New York Daily News

The Aqueduct racino’s earning power appears to be hurricane proof.

The gambling hub operated by Resorts World Casino New York City raked in more than $8 million during the week that the city was under siege from Superstorm Sandy, according to recent State Lottery figures.

That number is even more impressive when you consider that at Sandy’s apex, the South Ozone Park attraction was closed for a day and a half. That means the racino raked in an average of $1.45 million for each day it was open that week — just shy of its take of about $1.84 million a day during a typical week.

“We had cabin fever and the buses were free, so we decided to come and win some of the money we lost from the storm,” patron Emily Elliot, 29, told the Daily News during a visit on Nov. 1.

The Williamsburg-based nanny wasn’t alone in her quest for a jackpot among all the storm damage. Gas shortages, a transit shut-down and power outages couldn’t stop gamblers from feeding dollars into the racino’s video lottery terminals.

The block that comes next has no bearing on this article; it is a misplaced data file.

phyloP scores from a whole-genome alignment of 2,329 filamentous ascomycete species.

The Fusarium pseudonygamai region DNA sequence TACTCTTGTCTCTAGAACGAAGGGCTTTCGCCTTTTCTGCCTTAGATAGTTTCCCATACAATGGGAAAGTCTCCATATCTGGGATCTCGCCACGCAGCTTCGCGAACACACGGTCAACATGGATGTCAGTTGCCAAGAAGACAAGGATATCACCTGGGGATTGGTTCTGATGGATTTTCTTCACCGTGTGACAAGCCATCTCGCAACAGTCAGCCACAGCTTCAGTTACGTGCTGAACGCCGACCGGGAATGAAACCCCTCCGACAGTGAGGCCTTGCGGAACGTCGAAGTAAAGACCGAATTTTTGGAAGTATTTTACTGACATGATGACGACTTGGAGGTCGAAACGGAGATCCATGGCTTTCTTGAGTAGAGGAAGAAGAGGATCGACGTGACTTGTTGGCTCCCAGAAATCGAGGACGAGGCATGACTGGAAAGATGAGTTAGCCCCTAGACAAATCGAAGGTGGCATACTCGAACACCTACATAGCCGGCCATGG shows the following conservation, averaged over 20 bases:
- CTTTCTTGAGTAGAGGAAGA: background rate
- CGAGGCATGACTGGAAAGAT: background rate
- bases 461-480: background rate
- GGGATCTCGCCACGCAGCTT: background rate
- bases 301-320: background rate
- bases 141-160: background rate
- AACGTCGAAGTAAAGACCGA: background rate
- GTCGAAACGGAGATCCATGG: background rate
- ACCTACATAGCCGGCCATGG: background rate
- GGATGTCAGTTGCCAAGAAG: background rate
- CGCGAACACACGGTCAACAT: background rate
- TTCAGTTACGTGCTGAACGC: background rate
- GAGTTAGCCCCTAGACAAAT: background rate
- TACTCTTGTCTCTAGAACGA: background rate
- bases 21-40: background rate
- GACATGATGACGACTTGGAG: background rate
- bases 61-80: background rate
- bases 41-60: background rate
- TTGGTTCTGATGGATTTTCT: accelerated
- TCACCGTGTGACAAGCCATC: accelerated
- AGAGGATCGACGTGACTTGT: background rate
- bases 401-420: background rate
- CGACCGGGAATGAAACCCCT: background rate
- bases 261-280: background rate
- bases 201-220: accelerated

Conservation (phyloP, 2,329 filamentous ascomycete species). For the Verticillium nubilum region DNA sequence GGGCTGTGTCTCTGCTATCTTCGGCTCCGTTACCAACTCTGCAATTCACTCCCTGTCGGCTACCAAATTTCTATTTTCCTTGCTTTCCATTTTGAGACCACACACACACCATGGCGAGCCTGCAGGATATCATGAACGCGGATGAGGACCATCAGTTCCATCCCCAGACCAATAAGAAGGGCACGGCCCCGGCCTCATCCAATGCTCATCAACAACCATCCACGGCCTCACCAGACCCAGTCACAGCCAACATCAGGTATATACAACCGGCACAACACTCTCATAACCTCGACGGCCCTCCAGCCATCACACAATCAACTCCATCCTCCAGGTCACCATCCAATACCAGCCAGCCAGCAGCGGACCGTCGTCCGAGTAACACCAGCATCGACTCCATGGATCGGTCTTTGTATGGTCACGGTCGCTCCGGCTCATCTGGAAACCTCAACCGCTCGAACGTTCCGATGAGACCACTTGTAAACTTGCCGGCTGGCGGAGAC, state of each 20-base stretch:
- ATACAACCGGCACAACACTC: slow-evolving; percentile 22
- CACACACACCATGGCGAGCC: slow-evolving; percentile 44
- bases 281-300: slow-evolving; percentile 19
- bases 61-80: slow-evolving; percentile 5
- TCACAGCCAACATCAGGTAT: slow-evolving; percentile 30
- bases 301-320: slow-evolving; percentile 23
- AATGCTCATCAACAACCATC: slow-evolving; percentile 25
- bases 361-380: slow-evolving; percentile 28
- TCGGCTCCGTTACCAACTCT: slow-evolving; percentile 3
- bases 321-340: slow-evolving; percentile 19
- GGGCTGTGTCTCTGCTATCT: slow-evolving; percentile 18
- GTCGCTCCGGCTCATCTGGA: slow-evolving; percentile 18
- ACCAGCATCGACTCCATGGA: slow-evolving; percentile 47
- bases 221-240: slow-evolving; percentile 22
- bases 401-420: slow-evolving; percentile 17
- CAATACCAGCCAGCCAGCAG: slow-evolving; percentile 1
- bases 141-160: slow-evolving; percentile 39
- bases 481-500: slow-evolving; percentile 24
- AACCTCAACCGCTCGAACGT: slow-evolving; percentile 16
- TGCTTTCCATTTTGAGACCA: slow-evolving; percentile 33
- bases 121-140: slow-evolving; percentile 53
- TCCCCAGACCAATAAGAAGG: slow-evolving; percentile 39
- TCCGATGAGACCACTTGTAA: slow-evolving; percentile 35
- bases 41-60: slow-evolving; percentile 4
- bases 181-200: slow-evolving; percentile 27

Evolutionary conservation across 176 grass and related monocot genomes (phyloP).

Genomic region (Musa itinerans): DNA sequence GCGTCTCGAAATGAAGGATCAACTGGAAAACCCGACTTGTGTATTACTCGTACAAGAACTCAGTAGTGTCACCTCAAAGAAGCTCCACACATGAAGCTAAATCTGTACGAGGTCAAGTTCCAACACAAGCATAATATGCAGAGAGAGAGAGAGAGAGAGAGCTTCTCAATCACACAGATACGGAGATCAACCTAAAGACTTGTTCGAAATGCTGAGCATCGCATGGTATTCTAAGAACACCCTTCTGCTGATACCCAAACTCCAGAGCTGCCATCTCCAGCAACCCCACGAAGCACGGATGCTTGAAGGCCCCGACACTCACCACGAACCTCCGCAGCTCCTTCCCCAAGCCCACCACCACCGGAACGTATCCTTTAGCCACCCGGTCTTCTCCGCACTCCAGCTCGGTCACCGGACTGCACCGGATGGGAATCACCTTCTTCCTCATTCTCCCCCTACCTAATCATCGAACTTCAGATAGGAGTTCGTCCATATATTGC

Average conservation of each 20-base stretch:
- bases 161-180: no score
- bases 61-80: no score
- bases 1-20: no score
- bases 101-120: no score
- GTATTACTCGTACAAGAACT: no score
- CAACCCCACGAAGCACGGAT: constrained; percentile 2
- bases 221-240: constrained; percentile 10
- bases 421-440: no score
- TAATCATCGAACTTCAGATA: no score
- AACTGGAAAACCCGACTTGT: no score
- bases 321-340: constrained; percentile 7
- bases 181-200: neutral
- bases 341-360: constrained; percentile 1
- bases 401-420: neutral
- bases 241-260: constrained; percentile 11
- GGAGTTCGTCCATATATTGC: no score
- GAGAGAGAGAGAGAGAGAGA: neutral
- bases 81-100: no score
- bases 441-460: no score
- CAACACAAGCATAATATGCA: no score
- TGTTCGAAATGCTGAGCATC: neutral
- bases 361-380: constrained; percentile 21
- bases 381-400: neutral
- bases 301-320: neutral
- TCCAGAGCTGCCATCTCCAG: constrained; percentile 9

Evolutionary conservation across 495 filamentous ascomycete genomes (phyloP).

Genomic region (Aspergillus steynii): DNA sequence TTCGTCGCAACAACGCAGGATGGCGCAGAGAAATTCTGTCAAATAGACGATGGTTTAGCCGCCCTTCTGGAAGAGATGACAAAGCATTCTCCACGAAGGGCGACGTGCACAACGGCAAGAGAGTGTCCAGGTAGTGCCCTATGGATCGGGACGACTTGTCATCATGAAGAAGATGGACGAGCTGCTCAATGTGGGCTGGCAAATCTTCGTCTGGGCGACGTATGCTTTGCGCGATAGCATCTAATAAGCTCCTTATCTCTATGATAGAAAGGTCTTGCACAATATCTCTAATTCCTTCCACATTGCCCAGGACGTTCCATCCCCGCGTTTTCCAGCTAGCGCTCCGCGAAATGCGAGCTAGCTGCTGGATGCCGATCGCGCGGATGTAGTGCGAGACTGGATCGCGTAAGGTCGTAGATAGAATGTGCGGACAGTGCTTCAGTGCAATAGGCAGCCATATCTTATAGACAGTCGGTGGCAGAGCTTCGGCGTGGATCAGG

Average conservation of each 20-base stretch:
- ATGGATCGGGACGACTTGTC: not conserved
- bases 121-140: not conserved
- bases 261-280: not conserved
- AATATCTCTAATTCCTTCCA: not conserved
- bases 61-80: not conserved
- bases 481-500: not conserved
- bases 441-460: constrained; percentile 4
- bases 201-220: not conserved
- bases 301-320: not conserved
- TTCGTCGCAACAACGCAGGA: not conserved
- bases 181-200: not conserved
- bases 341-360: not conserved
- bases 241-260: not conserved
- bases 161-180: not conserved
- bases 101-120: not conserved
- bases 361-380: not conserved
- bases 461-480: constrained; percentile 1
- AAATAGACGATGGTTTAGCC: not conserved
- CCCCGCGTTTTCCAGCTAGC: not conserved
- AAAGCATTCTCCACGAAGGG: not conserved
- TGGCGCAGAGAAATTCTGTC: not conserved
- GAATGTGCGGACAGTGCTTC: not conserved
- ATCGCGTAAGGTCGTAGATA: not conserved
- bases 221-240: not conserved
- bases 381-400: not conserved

Joanie Kiceina, 52, came from Mastic, L.I., to try her luck after a planned trip to the Poconos had to be cancelled.

“It’s pretty packed,” Kiceina said as she surveyed the casino floor with her husband.

Over the previous two months, the racino had been averaging approximately $12.9 million in revenue each week. The racino had just celebrated its anniversary on Oct. 28, a day before Sandy made impact.

“People need a diversion,” said Rosemary Costello, 72, of Bayside as she played on a slot terminal with a few of her friends. “You need to forget your troubles.”

The areas to the south of the Aqueduct racino saw some of the worst storm damage in the city. The Rockaways is beset with destroyed houses and frustrated residents. Broad Channel is a mere shell of what it once was.

Racino brass sidestepped talk of impressive revenue figures and focused on its role in Queens’ relief efforts.

“Since Superstorm Sandy hit, the leadership of Resorts World New York has been solely focused on the recovery of our neighbors,” spokesman Stefan Friedman said in a statement.

FEMA and the Red Cross have been using the facility to coordinate assistance to the storm-ravaged sections of Queens. Racino employees have delivered meals to 700 residents of hard-hit areas such as Howard Beach and Broad Channel, Friedman added.

“Our attention is on those near the facility who have been so terribly impacted by this disaster,” he said.